Yvette Nicole Brown has a few starring television roles under her belt ― most recently the buzzy upcoming ABC comedy “The Mayor.” Like many other actresses of color, however, she has faced her share of pay inequality, a topic actors and entertainment insiders have only recently started discussing openly.
(Or rather, more openly than in the past.)
Earlier in her career, as a series regular on a network show, Brown discovered she was making “just a smidge” more than a white male guest star, and far less than some of the other series regulars, who weren’t “shocked” at the reveal. She shared the anecdote earlier this month with her Twitter followers, and elaborated in an interview for Variety’s 2017 salary issue this week.
“It’s not like this was Tom Cruise,” she told Variety. “If Tom Cruise comes, back up the Brinks truck. This was a journeyman actor. He wasn’t performing a series-regular role.”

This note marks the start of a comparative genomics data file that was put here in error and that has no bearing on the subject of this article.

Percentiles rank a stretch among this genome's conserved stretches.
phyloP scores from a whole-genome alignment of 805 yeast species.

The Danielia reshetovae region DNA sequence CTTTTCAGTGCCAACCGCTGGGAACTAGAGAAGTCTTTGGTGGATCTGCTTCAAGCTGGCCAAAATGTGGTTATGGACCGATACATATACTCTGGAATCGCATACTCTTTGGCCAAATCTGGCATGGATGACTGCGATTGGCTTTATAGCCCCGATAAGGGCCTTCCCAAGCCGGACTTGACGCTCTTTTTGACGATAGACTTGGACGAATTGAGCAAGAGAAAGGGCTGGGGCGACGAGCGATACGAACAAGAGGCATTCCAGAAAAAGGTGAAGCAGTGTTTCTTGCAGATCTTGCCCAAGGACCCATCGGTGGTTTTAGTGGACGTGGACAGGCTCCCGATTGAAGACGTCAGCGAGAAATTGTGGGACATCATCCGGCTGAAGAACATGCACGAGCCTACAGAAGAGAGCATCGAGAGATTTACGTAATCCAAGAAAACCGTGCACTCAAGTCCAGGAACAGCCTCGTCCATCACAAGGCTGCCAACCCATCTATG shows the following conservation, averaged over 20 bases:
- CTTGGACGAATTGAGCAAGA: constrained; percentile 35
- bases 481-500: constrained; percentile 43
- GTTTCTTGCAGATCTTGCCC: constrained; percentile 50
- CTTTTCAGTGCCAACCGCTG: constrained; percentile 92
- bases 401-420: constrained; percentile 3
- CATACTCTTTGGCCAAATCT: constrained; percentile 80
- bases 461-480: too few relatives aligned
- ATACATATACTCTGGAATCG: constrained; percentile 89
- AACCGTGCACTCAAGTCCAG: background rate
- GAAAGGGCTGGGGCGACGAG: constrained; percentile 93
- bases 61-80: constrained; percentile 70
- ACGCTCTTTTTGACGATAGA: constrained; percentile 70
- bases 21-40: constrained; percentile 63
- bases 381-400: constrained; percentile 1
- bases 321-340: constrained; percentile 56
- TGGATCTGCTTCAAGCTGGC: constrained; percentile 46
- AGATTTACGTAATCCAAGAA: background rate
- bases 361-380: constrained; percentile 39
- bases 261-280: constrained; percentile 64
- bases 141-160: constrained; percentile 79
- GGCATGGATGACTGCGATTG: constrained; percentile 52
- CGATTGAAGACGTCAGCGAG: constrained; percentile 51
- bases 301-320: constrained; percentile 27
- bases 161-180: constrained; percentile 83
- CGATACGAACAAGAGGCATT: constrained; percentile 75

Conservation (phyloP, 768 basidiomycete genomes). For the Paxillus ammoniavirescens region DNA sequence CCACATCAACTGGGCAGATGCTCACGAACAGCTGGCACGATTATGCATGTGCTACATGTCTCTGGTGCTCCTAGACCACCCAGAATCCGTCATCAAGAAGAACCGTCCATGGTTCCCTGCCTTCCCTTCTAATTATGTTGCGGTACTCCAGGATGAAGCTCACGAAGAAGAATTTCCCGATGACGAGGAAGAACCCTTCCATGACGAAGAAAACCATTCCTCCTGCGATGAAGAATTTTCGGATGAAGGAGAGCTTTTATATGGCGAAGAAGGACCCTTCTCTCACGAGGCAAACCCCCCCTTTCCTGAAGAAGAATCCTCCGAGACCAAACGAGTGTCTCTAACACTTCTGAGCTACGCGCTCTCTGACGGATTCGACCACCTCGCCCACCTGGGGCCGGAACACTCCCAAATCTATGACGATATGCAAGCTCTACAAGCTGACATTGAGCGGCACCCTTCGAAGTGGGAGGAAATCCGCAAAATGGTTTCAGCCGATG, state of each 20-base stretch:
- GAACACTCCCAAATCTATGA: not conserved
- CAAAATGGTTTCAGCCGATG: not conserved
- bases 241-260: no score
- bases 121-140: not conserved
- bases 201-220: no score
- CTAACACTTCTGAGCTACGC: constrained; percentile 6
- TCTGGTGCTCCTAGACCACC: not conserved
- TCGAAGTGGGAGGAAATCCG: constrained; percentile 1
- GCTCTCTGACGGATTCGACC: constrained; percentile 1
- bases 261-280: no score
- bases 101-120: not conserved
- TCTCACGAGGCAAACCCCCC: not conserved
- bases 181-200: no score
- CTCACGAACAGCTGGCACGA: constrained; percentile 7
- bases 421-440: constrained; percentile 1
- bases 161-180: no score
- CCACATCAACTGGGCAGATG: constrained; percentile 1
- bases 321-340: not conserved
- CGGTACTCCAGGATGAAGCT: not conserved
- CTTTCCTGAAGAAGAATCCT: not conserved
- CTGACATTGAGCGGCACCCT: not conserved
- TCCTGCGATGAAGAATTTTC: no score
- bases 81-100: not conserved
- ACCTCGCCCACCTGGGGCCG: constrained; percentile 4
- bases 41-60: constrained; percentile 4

“I’ve been a series regular now for eight years on network television, and I’m making what a guy coming for a week is making. And it’s because I’m a black woman,” Brown continued. She told the outlet that the pay incident didn’t happen on “Community,” where she starred as Shirley, but wouldn’t name names.
Women of color experience pay inequality in Hollywood in large part because there are not as many opportunities for characters who look like them on screen. Variety’s top-paid TV actors lists provide a neat illustration of the depressing state of affairs: The only woman of color to make the drama list is Kerry Washington, for her role in “Scandal,” and no black women made the outlet’s comedy list.
“I speak up because others who are coming up cannot speak up,” Brown said. “It’s so someone who’s just starting out can say, ‘I know you said you’d pay me $5 and a chicken sandwich this week, but someone else is getting $1,000. Could I possibly get that thousand?’ Because if you don’t get it coming in, you’re always behind.”
There’s some hope on the horizon, though. UCLA’s annual 2017 Hollywood Diversity Report found a small bump in the number of minority roles on scripted broadcast TV over the past few years, and a similar increase in minority writers fleshing out those characters behind the scenes.